Wages in ‘Free and Fair Competition’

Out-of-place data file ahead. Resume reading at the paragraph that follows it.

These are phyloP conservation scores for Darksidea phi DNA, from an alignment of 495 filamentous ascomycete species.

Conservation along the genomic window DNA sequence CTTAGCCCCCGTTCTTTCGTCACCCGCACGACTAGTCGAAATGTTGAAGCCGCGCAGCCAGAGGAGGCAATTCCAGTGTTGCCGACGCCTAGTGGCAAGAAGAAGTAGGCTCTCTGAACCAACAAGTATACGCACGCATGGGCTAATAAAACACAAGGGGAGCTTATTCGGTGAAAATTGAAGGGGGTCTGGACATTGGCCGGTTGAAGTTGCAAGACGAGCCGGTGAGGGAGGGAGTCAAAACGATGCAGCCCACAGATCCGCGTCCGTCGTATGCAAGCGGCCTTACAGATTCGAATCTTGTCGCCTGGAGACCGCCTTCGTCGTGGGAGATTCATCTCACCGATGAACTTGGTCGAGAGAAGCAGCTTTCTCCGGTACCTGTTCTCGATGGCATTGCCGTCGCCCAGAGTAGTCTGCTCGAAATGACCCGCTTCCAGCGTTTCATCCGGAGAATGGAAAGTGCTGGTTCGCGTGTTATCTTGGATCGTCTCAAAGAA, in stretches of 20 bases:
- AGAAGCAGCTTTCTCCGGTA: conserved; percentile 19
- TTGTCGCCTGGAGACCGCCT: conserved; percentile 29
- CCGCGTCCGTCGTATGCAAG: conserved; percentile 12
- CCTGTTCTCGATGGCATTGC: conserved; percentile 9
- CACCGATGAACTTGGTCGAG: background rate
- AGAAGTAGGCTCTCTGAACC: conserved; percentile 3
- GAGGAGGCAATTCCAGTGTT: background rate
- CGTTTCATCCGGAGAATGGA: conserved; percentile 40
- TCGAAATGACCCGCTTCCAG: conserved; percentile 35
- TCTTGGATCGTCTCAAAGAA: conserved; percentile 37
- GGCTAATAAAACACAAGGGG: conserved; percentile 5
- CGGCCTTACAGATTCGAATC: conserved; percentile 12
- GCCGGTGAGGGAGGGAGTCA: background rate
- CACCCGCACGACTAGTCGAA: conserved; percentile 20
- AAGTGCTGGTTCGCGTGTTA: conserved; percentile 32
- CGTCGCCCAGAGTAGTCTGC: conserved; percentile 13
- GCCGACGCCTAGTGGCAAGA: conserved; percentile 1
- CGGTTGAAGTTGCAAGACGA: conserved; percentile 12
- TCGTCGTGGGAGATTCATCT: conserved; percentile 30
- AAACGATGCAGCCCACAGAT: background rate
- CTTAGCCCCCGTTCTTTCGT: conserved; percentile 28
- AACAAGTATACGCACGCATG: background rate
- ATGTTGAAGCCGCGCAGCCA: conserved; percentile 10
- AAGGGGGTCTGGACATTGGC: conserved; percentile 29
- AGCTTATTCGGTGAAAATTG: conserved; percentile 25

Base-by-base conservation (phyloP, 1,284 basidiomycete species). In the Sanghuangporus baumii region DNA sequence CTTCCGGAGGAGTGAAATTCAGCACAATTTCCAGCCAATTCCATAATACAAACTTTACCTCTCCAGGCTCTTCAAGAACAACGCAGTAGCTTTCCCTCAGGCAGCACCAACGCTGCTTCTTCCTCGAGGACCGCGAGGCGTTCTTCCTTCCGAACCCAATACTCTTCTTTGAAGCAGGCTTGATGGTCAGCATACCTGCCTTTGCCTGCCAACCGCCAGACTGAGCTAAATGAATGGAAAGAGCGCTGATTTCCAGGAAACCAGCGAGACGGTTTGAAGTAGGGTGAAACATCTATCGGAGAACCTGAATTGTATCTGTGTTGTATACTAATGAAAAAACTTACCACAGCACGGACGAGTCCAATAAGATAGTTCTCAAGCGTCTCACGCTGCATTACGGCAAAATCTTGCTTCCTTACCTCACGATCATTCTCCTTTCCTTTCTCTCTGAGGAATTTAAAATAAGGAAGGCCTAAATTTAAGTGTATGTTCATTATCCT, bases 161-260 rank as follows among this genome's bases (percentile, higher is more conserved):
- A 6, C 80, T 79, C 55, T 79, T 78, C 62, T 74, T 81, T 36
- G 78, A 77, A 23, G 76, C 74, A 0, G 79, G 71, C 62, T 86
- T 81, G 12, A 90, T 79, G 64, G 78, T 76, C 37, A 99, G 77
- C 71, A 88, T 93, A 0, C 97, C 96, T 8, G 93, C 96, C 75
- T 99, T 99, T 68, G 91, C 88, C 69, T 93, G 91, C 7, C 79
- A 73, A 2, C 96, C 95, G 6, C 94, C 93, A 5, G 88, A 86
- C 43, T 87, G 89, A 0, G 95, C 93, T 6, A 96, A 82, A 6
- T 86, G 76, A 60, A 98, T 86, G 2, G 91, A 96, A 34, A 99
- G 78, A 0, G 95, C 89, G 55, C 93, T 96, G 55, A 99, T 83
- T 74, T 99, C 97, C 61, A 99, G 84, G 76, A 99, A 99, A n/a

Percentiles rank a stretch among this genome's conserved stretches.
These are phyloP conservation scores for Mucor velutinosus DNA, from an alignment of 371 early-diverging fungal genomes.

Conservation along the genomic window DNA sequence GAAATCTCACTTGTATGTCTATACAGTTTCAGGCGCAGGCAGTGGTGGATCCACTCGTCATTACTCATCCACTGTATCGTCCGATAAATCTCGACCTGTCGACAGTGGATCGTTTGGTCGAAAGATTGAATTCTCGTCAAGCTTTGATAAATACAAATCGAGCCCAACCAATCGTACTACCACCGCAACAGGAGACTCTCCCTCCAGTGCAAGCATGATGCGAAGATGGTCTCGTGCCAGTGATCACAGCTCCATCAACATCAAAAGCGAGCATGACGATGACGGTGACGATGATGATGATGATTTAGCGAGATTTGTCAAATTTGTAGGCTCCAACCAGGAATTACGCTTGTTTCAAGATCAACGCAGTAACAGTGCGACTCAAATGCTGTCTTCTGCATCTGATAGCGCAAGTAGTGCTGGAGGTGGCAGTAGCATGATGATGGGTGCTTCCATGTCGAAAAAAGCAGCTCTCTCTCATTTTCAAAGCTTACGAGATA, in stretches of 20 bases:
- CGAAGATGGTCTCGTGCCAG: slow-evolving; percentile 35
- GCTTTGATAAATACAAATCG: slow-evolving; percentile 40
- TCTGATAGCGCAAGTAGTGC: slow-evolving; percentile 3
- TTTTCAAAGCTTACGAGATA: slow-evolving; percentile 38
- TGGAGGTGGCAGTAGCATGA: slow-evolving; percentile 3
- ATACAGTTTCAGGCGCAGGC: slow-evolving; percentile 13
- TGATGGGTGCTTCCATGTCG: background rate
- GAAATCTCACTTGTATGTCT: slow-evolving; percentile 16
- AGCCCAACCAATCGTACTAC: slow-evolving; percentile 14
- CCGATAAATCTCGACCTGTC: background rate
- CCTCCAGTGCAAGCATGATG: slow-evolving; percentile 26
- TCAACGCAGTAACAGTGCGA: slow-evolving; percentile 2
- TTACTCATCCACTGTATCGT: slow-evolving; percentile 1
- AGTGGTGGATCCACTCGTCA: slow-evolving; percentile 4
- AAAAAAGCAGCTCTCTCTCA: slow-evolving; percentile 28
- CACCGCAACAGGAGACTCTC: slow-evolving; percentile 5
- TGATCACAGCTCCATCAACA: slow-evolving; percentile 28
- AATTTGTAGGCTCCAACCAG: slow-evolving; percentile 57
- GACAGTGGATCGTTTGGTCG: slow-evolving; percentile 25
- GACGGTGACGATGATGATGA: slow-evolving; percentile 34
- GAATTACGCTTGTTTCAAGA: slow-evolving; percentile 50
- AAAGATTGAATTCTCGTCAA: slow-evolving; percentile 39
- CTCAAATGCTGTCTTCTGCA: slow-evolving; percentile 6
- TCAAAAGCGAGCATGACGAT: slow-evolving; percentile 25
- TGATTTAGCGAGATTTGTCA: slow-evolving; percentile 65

If we are to take journal citations as the measure of academic influence, then Michał Kalecki was not immediately recognised as one of the most important economists of his time. In his study of Ralph Hawtrey, Patrick Deutscher included a study of citations in the literature of macroeconomics and monetary theory in the inter-war period and during the Second World War. Obviously before 1936 the English-speaking world had no knowledge of the obscure Pole, since Kalecki had not published in English until 1936. Even after this, between 1936 and 1939, Kalecki’s work was not cited significantly. It was only during the Second World War that his work came to be more commonly referred to in the macroeconomics discussion. Deutscher has him ranked, by number of citations, as sixth after John Maynard Keynes, J.R. Hicks, Gottfried Haberler, Dennis Robertson, and Hawtrey. Kalecki appears in the ranking with the same number of citations as Keynes’s Austrian-American rival, Joseph Schumpeter, whose voluminous alternative explanation of the 1930s depression, Business Cycles was published in 1939. Much of Kalecki’s distinction was due to Keynes’s public acknowledgement that Kalecki’s wages theory was the one clearly implied in his General Theory.